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The Flying Lovers, Bella and Marc Chagall

Artists' Stories

The Flying Lovers, Bella and Marc Chagall

Valentines or not, a love story is always a good read, especially if it’s such a magic and touching story as the one between Bella and Marc Chagall. Sad end guys, so prepare.

Love at First Sight

Marc Chagall, Bella with white collar, 1917, private collection, bella and marc chagall

Marc Chagall, Bella with white collar, 1917, private collection

They fell for each other in 1909 in Saint Petersburg. Bella Rosenfeld, who was a 19-years-old daughter of a wealthy Russian jeweller, and Marc, seven years her senior, a painter still attending an art school. They both said it was love at the first sight. Bella, who was to become a talented writer, described how Marc looked on their first encounter: When you did catch a glimpse of his eyes, they were as blue as if they’d fallen straight out of the sky. They were strange eyes … long, almond-shaped … and each seemed to sail along by itself, like a little boat.
Marc also wrote about this meeting in My Life, his autobiography: Her silence is mine, her eyes mine. It is as if she knows everything about my childhood, my present, my future, as if she can see right through me.

Parting

Marc Chagall, Wedding, 1918, Tretyakov Gallery, Moscow, Russia, marc and bella chagall

Marc Chagall, Wedding, 1918, Tretyakov Gallery, Moscow, Russia

In 1911, Marc left for Paris to study art from the leading artists of his day leaving Bella in Russia. However, he didn’t speak French and the beginnings were very tough as he “felt like fleeing back to Russia, as he daydreamed while he painted, about the riches of Russian folklore, his Hasidic experiences, his family, and especially Bella”.

He stayed in Paris until 1914 when he couldn’t last any longer without his fiancée, who was still in Vitebsk. He thought about her day and night, writes Baal-Teshuva, the artist’s biographer. Chagall, afraid of losing Bella, accepted an invitation from an art dealer in Berlin to exhibit his work because he wanted to later continue on to Belarus and marry Bella, and then return with her to Paris.

Reunited

Marc Chagall, The Birthday, 1915; Museum of Modern Art (MoMA), New York City, NY, US

Marc Chagall, The Birthday, 1915; Museum of Modern Art (MoMA), New York City, NY, US

The next challenge was to convince Bella’s parents that he would be a suitable husband for their daughter. He had to demonstrate that despite being just a painter from a poor family he would be able to support her. They married in 1915 and Bella quickly became Marc’s primary muse who featured on his canvases for the rest of his life. In 1916 they had a daughter Ida but that didn’t stop Bella to begin acting as her husband’s  manager. After the end of the WWI, they moved to France where Chagall could spread his painterly wings.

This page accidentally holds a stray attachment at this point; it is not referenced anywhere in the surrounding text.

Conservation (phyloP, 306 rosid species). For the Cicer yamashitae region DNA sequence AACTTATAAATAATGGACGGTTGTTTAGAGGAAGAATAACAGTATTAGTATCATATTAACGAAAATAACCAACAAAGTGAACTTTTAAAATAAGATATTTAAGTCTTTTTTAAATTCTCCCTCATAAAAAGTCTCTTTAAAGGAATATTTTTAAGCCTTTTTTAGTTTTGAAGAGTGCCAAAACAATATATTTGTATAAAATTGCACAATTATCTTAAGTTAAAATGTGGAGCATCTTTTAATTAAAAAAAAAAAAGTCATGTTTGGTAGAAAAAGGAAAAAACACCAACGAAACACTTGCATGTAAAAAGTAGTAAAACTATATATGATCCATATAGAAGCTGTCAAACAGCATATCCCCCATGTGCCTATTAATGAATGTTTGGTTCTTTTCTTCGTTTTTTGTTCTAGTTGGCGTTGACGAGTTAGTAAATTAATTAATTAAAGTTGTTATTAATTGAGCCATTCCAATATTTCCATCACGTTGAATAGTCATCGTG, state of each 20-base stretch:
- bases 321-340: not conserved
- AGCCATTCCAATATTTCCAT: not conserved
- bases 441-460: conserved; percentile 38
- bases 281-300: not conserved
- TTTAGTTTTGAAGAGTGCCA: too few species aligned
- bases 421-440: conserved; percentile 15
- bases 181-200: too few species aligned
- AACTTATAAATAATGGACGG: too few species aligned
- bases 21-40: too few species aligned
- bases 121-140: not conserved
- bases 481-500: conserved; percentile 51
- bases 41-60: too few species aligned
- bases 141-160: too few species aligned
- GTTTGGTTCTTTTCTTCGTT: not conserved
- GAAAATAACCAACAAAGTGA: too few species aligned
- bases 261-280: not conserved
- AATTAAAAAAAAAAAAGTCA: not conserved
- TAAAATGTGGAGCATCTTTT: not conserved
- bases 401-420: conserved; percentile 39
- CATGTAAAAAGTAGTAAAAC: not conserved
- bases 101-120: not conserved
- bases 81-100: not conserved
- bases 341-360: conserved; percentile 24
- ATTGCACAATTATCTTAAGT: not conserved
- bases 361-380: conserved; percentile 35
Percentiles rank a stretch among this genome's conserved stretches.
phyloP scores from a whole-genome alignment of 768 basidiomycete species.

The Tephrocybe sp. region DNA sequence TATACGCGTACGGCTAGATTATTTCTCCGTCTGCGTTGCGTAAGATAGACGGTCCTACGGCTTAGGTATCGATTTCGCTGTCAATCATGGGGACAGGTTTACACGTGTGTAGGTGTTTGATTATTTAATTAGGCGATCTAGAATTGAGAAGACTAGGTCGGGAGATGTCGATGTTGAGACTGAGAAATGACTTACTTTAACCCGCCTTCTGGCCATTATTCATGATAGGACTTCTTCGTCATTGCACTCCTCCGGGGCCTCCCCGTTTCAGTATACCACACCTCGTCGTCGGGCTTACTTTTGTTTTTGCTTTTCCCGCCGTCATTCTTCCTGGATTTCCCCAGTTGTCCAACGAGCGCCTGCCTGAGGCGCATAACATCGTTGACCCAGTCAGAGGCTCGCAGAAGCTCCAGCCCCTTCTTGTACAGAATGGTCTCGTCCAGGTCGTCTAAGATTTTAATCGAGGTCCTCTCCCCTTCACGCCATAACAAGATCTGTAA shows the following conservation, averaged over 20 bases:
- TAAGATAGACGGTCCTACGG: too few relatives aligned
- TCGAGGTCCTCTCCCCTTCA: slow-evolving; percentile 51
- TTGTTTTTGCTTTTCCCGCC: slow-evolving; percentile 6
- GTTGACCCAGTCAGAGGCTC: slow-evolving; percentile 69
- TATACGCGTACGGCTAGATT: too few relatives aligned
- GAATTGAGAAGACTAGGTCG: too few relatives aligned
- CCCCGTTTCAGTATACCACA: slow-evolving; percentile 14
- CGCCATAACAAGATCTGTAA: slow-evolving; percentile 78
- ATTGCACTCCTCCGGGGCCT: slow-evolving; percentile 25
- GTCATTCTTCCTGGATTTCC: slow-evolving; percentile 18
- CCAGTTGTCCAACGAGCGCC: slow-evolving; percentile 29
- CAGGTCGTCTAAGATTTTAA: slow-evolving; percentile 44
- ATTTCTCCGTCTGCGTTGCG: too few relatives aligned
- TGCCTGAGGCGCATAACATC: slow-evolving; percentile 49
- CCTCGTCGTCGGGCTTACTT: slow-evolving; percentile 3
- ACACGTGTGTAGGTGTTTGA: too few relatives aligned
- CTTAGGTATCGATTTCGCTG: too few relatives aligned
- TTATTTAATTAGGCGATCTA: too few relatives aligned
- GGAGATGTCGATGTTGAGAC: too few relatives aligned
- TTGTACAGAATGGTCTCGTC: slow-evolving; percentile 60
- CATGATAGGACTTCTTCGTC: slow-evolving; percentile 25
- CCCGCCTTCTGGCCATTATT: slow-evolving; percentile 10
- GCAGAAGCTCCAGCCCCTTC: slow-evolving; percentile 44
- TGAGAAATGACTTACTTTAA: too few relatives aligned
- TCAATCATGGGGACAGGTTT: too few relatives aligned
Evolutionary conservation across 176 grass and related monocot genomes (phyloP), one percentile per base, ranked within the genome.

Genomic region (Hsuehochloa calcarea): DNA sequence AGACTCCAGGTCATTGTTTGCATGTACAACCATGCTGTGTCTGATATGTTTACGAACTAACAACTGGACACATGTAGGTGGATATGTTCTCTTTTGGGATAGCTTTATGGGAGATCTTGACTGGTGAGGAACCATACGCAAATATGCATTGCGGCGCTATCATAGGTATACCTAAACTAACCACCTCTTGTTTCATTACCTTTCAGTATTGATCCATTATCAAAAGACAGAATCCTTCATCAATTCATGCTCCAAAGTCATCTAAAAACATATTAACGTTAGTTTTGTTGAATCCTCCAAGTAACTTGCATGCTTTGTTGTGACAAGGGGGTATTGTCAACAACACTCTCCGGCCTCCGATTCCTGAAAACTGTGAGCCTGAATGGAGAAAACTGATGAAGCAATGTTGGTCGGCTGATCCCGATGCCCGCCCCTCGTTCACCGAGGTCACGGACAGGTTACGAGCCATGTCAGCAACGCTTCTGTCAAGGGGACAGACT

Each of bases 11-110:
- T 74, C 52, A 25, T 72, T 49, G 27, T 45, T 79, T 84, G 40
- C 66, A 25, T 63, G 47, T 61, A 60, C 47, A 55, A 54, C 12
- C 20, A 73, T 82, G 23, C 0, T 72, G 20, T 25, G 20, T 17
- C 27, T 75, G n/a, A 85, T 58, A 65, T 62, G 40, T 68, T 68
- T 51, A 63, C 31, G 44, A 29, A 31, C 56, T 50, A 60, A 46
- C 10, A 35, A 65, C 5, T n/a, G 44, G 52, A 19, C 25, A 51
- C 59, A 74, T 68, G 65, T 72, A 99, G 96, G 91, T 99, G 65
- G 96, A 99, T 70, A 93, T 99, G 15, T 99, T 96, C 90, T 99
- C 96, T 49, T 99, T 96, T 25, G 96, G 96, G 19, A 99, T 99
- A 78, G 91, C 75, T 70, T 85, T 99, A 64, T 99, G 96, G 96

So much love

Marc Chagall, Over the town, 1918, Tretyakov Gallery, Moscow, Russia bella and marc chagall

Marc Chagall, Over the town, 1918, Tretyakov Gallery, Moscow, Russia

The strength of their love is documented in his paintings. Very often Chagall depicted himself and Bella flying over various cities. As if the love they shared was stronger than the gravity itself…

Sudden end

Marc and Bella Chagall, Paris, 1929 by André Kertész, marc and bella chagall

André Kertész, Marc and Bella Chagall, Paris, 1929

The years passed and the second world war broke out. With the help of their daughter, the Chagalls escaped to the States. Yet, suddenly, Bella died. She had a virus infection, which was not treated due to the wartime shortage of medicines. The grieving Chagall stopped all work for many months, and when he began again, his first pictures were concerned with preserving Bella’s memory. Moreover, he kept her notebook which he kept on illustrating for the next 20 years! He filled the blank pages with movingly colourful portraits of them both together.

Find out more:

If you would like to read more romantic stories, check out “the love story” section in DailyArt Magazine.

 

Magda, art historian and Italianist, she writes about art because she cannot make it herself. She loves committed and political artists like Ai Weiwei or the Futurists; like Joseph Beuys she believes that art can change us and we can change the world.

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